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In the end the prince managed to have the wicked Queen transformed into a toad, which in memory thereof, as every Northumbrian boy knows, spits fire to this day: but it is notable that the sorceress was not transformed into a dragon, as the story would probably have run if the dragon form had not already been detached from its original character, and by many noble associations been rendered an honourable though fearful shape for maidens like this princess and like Melusina. In the same direction point the legends which show dragons as sometimes victorious over their heroic assailants. Geoffrey of Monmouth so relates of King Morvidus of Northumbria, who encountered a dragon that came from the Irish Sea, and was last seen disappearing in the monster's jaws ‘like a small fish.’ A more famous instance is that of Beowulf, whose Anglo-Saxon saga is summed up by Professor Morley as follows:—‘Afterward the broad land came under the sway of Beowulf. He held it well for fifty winters, until in the dark night a dragon, which in a stone mound watched a hoard of gold and cups, won mastery. It was a hoard heaped up in sin, its lords were long since dead; the last earl before dying hid it in the earth-cave, and for three hundred winters the great scather held the cave, until some man, finding by chance a rich cup, took it to his lord. Then the den was searched while the worm slept; again and again when the dragon awoke there had been theft. He found not the man but wasted the whole land with fire; nightly the fiendish air-flyer made fire grow hateful to the sight of men. Then it was told to Beowulf. . . . He sought out the dragon's den and fought with him in awful strife. One wound the poison-worm struck in the flesh of Beowulf.' Whereof Beowulf died. Equally significant is the legend that when King Arthur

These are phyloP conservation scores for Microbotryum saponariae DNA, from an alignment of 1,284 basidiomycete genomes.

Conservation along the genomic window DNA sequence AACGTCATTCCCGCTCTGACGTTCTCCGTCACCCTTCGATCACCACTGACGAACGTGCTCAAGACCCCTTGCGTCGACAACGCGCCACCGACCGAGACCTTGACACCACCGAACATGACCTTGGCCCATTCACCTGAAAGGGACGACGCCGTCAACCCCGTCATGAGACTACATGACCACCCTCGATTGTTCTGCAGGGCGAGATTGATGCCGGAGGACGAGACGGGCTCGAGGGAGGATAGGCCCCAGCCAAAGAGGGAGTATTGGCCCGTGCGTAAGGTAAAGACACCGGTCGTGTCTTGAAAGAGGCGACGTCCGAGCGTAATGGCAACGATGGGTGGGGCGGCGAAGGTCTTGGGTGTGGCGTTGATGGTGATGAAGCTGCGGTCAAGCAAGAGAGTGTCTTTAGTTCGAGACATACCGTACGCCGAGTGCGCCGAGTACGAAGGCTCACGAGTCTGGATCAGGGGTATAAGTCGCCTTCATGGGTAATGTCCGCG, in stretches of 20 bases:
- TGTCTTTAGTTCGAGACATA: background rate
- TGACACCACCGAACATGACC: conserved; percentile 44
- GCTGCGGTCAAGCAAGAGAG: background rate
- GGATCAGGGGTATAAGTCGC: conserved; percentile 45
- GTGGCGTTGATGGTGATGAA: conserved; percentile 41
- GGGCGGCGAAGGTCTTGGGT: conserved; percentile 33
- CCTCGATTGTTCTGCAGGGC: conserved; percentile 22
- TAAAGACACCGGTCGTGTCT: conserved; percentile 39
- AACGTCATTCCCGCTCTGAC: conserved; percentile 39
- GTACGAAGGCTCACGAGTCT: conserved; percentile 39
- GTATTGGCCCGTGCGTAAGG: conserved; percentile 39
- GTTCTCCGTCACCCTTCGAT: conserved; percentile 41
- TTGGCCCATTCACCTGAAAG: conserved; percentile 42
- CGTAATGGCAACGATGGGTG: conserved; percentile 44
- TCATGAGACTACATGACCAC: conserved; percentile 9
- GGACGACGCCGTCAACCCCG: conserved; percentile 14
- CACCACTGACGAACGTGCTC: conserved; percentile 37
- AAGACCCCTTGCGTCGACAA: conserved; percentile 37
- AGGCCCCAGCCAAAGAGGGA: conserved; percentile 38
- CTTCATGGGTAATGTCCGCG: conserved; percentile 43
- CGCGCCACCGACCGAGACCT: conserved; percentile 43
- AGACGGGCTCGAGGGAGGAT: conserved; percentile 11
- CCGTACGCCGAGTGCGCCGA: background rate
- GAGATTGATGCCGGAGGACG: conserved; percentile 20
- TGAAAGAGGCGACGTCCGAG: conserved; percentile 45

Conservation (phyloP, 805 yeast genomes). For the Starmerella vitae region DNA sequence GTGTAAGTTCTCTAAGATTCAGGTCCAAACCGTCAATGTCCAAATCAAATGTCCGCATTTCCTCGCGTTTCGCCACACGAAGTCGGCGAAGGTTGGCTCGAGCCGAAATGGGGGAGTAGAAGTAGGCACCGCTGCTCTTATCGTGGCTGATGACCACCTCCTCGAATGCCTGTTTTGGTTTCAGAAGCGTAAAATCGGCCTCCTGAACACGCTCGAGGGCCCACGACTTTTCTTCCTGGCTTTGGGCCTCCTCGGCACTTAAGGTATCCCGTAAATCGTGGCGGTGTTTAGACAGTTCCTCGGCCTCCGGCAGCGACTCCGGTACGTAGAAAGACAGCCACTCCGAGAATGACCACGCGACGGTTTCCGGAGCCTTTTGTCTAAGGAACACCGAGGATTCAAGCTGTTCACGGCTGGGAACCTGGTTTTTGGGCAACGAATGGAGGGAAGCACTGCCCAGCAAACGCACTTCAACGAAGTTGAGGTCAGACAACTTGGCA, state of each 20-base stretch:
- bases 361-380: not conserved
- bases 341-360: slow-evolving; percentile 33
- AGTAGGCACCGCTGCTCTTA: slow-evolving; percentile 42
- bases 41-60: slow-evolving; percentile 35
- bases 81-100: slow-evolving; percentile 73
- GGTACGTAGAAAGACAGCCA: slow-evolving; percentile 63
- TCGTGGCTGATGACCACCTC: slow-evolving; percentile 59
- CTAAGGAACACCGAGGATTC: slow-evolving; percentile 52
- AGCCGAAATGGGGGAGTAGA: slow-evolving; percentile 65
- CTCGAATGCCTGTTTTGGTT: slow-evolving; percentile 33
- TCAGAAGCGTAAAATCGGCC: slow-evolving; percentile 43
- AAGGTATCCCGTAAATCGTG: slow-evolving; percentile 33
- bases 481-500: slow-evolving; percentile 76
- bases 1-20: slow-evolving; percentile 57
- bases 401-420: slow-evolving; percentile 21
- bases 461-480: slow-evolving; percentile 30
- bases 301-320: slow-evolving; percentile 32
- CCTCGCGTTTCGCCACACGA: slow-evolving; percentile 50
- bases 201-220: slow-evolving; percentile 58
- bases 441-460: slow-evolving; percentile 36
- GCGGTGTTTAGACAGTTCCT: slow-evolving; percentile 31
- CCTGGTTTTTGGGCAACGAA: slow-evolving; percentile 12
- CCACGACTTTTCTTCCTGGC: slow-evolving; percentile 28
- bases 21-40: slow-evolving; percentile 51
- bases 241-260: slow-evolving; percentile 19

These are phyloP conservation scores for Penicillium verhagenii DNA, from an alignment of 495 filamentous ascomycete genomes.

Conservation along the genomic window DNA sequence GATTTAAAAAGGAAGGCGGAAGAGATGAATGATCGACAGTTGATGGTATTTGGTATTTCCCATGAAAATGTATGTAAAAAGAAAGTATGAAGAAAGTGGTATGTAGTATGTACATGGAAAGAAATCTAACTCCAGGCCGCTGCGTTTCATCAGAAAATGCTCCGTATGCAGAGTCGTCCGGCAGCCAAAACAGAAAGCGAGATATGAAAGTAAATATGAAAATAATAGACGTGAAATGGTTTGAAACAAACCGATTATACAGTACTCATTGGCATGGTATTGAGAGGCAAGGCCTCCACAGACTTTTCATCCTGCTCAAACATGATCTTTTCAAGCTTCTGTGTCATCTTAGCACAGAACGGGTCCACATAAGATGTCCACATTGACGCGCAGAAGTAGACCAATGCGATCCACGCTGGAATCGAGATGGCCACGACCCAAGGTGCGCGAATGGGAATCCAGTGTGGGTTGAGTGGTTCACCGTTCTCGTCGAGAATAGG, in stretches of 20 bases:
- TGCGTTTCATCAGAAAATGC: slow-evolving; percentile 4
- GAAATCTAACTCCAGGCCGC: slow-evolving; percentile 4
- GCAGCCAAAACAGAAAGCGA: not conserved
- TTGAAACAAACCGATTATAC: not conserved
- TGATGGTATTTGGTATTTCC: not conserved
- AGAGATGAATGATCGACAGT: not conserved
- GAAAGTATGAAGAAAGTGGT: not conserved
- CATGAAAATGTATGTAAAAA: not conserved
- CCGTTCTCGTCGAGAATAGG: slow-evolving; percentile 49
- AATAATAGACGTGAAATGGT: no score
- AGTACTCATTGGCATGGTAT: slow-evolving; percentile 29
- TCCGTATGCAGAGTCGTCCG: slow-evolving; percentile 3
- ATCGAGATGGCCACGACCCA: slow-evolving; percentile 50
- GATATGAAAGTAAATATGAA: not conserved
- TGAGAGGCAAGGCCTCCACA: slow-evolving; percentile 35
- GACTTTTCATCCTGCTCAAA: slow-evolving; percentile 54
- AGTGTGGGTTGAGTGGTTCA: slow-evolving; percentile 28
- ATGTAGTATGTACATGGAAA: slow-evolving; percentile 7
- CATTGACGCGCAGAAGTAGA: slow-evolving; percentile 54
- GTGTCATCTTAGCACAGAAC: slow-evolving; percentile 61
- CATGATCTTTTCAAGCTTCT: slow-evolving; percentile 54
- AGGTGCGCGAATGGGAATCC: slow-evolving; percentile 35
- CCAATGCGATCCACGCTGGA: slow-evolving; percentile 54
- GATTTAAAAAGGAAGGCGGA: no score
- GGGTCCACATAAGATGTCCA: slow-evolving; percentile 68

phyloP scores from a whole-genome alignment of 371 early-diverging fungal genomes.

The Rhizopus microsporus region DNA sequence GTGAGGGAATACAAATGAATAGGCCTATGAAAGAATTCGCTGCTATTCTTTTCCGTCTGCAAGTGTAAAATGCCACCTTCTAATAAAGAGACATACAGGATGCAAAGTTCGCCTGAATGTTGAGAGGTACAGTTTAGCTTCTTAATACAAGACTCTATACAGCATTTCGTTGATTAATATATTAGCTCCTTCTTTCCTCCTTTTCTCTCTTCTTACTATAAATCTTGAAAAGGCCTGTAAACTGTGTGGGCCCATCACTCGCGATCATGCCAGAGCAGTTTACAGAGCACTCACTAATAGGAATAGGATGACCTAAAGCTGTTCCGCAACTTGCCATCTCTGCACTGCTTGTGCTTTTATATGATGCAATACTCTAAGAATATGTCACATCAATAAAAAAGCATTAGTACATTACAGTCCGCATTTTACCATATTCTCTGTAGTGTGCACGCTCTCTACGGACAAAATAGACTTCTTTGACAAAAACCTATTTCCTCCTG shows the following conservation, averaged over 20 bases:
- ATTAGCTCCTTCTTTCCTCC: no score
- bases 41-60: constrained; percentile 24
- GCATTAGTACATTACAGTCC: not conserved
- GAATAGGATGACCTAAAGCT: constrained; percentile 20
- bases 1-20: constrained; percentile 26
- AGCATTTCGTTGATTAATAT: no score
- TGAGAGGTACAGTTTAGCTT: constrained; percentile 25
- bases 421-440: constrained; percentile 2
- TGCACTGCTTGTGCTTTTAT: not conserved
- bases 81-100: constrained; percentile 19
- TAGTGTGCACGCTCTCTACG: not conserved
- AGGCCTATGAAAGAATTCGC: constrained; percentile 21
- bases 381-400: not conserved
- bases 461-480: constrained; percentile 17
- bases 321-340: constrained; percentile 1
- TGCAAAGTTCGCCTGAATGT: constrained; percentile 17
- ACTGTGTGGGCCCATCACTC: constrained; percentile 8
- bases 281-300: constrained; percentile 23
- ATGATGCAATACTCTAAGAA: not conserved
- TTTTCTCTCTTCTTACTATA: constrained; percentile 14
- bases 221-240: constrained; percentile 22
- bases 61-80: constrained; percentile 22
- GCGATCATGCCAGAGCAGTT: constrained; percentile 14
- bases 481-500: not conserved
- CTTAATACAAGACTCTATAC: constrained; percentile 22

had embarked at Southampton on his expedition against Rome, about midnight he saw in a dream “a bear flying in the air, at the noise of which all the shores trembled ; also a terrible dragon, flying from the west, which enlightened the country with the brightness of its eyes. When these two met they had a dreadful fight, but the dragon with its fiery breath burned the bear which assaulted him, and threw him down scorched to the earth.’ This vision was taken to augur Arthur's victory. The father of Arthur had already in a manner consecrated the symbol, being named Uther Pendragon (dragon's head). On the death of his brother Aurelius, it was told ‘there appeared a star of wonderful magnitude and brightness, darting forth a ray, at the end of which was a globe of fire, in form of a dragon, out of whose mouth issued two rays, one of which seemed to stretch out itself towards the Irish Sea, and ended in seven lesser rays.” Merlin interpreted this phenomenon to mean that Uther would be made king and conquer various regions; and after his first victory Uther had two golden dragons made, one of which he presented to Winchester Cathedral, retaining the other to attend him in his wars. In the legend of Merlin and Vortigern we find the Dragon so completely developed into a merely warrior. like symbol that its moral character has to be determined by its colour. As in the two armies of serpents seen by Zoroaster, in Persian legends, which fought in the air, the victory of the white over the black foreshowing the triumph of Ormuzd over Ahriman, the tyranny of Vortigern is represented by a red dragon, while Aurelius and Uther are the two heads of a white dragon. Merlin, about to be buried alive, in pursuance of the astrologer's declaration to Vortigern that so only would his ever-falling wall